It has been found that it is highly desirable to utilize a retainer which can readily be incorporated into existing production designs so as to eliminate any requirement for new machining or assembly procedures.
The present invention is directed to overcoming one or more of the problems as set forth above.
According to the present invention, a retainer having a serrated bore is positioned on the bearing-supported shaft outward of the preloading lock nut and has axially-extending projections which engage the lock nut to prevent rotation of the lock nut relative to the retainer. The bore serrations engage splines formed on the shaft to provide an interference fit and prevent relative rotation of the retainer, while means outward of the retainer bears thereagainst to prevent relative axial outward movement of the retainer.
In an exemplary embodiment of the invention, the projections are circumferentially spaced about the retainer and are configured to cooperate with a standard lock nut having complementing axially-extending grooves or notches. As a result, the retainer can be engaged axially after the lock nut has been properly positioned to preload the bearing. The retainer can therefore be easily adapted into existing production methods without designing any new components or assembly procedures. The lock nut may be tightened against the bearing by using a torque wrench operated at a predetermined desirable setting so as to obtain the desired preload.
In a preferred embodiment, the retainer has tapered projections to facilitate alignment and engagement with the lock nut and is fabricated from deformable material capable of accommodating small axial and circumferential alignment adjustments.
FIG. 1 is an elevational view of a crawler tractor final drive partially in section in which a prior art selflocking retainer nut is employed to axially fix the inner race of a tapered roller bearing on a shaft;
FIG. 2 is a perspective view of a retainer constructed in accordance with the invention which is operative to prevent rotation of a conventional lock nut;
FIG. 3 is a cross-sectional view of an alternative embodiment of a retainer constructed in accordance with the invention;
FIG. 4 is a fragmentary enlarged cross-sectional view of the drive shaft and the tapered roller bearing with the retainer in partial engagement with the lock nut;
FIG. 5 is a fragmentary enlarged cross-sectional view similar to FIG. 4 in which the retainer has been moved into full operative engagement with the lock nut; and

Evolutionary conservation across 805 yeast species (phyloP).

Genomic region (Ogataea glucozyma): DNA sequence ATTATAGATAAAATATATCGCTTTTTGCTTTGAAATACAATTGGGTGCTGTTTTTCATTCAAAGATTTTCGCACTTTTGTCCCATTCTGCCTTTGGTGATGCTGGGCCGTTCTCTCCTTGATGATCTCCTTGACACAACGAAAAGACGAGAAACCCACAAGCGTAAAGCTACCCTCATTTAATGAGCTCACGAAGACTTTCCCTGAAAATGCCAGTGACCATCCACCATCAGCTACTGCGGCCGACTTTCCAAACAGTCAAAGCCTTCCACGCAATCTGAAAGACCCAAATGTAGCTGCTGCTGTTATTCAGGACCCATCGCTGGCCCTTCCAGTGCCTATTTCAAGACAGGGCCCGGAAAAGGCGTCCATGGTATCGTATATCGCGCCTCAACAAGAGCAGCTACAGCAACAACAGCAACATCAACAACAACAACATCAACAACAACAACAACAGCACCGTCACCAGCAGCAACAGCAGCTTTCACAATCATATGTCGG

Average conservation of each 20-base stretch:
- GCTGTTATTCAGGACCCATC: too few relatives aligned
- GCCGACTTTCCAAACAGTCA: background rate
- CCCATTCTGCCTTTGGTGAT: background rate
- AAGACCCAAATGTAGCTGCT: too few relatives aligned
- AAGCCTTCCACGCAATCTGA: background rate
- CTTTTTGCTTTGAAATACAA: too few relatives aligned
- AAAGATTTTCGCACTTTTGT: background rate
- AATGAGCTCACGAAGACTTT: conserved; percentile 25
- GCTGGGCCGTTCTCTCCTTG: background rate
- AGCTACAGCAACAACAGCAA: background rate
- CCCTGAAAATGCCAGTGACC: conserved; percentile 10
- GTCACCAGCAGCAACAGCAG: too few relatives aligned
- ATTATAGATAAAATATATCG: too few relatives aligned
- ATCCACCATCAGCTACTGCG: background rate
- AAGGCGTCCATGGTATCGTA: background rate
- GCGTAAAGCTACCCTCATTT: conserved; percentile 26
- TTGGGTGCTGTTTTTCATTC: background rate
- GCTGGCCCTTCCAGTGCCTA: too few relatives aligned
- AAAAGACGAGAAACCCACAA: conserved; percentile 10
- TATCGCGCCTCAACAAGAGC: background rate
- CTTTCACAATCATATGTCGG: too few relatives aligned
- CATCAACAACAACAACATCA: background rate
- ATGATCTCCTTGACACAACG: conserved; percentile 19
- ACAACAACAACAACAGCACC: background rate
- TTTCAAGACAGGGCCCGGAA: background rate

FIG. 6 is a fragmentary enlarged cross-sectional view transverse to the shaft showing the interfering engagement between the retainer and the splines of the drive shaft.
In FIG. 1, a final drive assembly for a crawler tractor, generally designated 10, is seen to broadly include a steering clutch 11, a pinion gear 13 fixed on a shaft 14, a gear 16 which meshes with and is rotated by the pinion gear 13, a sprocket drive shaft, generally designated 17, fixed to the gear 16 and rotated thereby, a sprocket wheel 19 fixed to the drive shaft 17, and a complementing traction chain 20 which is driven continuously by the sprocket wheel 19. The tractor engine (not shown) provides power to the steering clutch 11 for operating the sprocket wheel 19.
The sprocket drive shaft 17 is journaled on one side of the gear 16 by suitable bearings 22 carried by the final drive housing 23. On the opposite side of the gear 16, the drive shaft 17 is seen to have a cylindrical inner portion 25 supported by a tapered roller bearing assembly, generally designated 26, carried by the drive housing 23. The bearing assembly 26 has high radial and axial thrust load capabilities. The bearing assembly 26 includes an inner bearing 28 and an opposed outer bearing 29. The inner bearing 28 has an inner cone race 31 seated against an internal shoulder 32 formed in the drive shaft 17, an outer cup race 34 seated against a shoulder 35 of the drive housing 23, and tapered rollers 36 which are held in operative position between the cone race 31 and the cup race 34. Similarly, the outer bearing 29 has an inner cone race 39, an outer cup race 40, and tapered rollers 42.
The drive shaft 17 has an outer frustoconical portion 44 on which are formed a plurality of axially-extending splines 45. The sprocket wheel 19 has a central bore configured to cooperate with the outer splined portion 44 so that the sprocket wheel 19 is fixed to the drive shaft 17 and rotates therewith. The sprocket wheel 19 is secured against outward axial movement by a lock nut 47 which is tightened onto the threaded outer end 48 of the drive shaft 17.